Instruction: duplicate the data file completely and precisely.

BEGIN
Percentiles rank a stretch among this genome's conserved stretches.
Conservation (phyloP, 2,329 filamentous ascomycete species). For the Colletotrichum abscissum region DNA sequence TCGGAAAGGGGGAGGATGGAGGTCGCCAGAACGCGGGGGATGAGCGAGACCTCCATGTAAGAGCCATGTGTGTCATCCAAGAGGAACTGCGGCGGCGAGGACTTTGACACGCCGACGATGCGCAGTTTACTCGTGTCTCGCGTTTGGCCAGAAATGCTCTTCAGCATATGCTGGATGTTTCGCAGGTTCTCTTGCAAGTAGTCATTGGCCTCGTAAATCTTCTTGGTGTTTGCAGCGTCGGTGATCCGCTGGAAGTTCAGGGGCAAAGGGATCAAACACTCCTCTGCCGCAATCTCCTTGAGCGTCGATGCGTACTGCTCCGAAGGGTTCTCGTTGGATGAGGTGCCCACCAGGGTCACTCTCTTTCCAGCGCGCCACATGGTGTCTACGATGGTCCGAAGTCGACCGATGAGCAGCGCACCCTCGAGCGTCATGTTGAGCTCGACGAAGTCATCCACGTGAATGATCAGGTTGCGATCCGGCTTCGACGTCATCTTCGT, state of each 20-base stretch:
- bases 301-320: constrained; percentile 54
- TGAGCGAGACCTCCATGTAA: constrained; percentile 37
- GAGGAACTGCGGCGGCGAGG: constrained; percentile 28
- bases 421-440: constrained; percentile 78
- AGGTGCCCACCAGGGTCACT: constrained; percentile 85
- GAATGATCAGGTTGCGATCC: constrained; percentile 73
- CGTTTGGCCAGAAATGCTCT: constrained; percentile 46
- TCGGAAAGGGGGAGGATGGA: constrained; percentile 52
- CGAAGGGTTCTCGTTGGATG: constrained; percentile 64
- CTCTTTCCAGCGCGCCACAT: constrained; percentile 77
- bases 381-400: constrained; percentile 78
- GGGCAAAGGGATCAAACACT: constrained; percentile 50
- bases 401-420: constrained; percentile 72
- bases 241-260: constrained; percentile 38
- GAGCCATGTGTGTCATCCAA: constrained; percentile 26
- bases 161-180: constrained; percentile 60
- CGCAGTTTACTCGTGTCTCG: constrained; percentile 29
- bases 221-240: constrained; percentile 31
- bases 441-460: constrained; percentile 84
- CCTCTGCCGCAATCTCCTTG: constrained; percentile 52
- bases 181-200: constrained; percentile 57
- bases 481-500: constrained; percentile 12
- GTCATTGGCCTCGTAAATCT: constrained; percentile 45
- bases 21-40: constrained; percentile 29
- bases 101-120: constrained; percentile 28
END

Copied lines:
Percentiles rank a stretch among this genome's conserved stretches.
Conservation (phyloP, 2,329 filamentous ascomycete species). For the Colletotrichum abscissum region DNA sequence TCGGAAAGGGGGAGGATGGAGGTCGCCAGAACGCGGGGGATGAGCGAGACCTCCATGTAAGAGCCATGTGTGTCATCCAAGAGGAACTGCGGCGGCGAGGACTTTGACACGCCGACGATGCGCAGTTTACTCGTGTCTCGCGTTTGGCCAGAAATGCTCTTCAGCATATGCTGGATGTTTCGCAGGTTCTCTTGCAAGTAGTCATTGGCCTCGTAAATCTTCTTGGTGTTTGCAGCGTCGGTGATCCGCTGGAAGTTCAGGGGCAAAGGGATCAAACACTCCTCTGCCGCAATCTCCTTGAGCGTCGATGCGTACTGCTCCGAAGGGTTCTCGTTGGATGAGGTGCCCACCAGGGTCACTCTCTTTCCAGCGCGCCACATGGTGTCTACGATGGTCCGAAGTCGACCGATGAGCAGCGCACCCTCGAGCGTCATGTTGAGCTCGACGAAGTCATCCACGTGAATGATCAGGTTGCGATCCGGCTTCGACGTCATCTTCGT, state of each 20-base stretch:
- bases 301-320: constrained; percentile 54
- TGAGCGAGACCTCCATGTAA: constrained; percentile 37
- GAGGAACTGCGGCGGCGAGG: constrained; percentile 28
- bases 421-440: constrained; percentile 78
- AGGTGCCCACCAGGGTCACT: constrained; percentile 85
- GAATGATCAGGTTGCGATCC: constrained; percentile 73
- CGTTTGGCCAGAAATGCTCT: constrained; percentile 46
- TCGGAAAGGGGGAGGATGGA: constrained; percentile 52
- CGAAGGGTTCTCGTTGGATG: constrained; percentile 64
- CTCTTTCCAGCGCGCCACAT: constrained; percentile 77
- bases 381-400: constrained; percentile 78
- GGGCAAAGGGATCAAACACT: constrained; percentile 50
- bases 401-420: constrained; percentile 72
- bases 241-260: constrained; percentile 38
- GAGCCATGTGTGTCATCCAA: constrained; percentile 26
- bases 161-180: constrained; percentile 60
- CGCAGTTTACTCGTGTCTCG: constrained; percentile 29
- bases 221-240: constrained; percentile 31
- bases 441-460: constrained; percentile 84
- CCTCTGCCGCAATCTCCTTG: constrained; percentile 52
- bases 181-200: constrained; percentile 57
- bases 481-500: constrained; percentile 12
- GTCATTGGCCTCGTAAATCT: constrained; percentile 45
- bases 21-40: constrained; percentile 29
- bases 101-120: constrained; percentile 28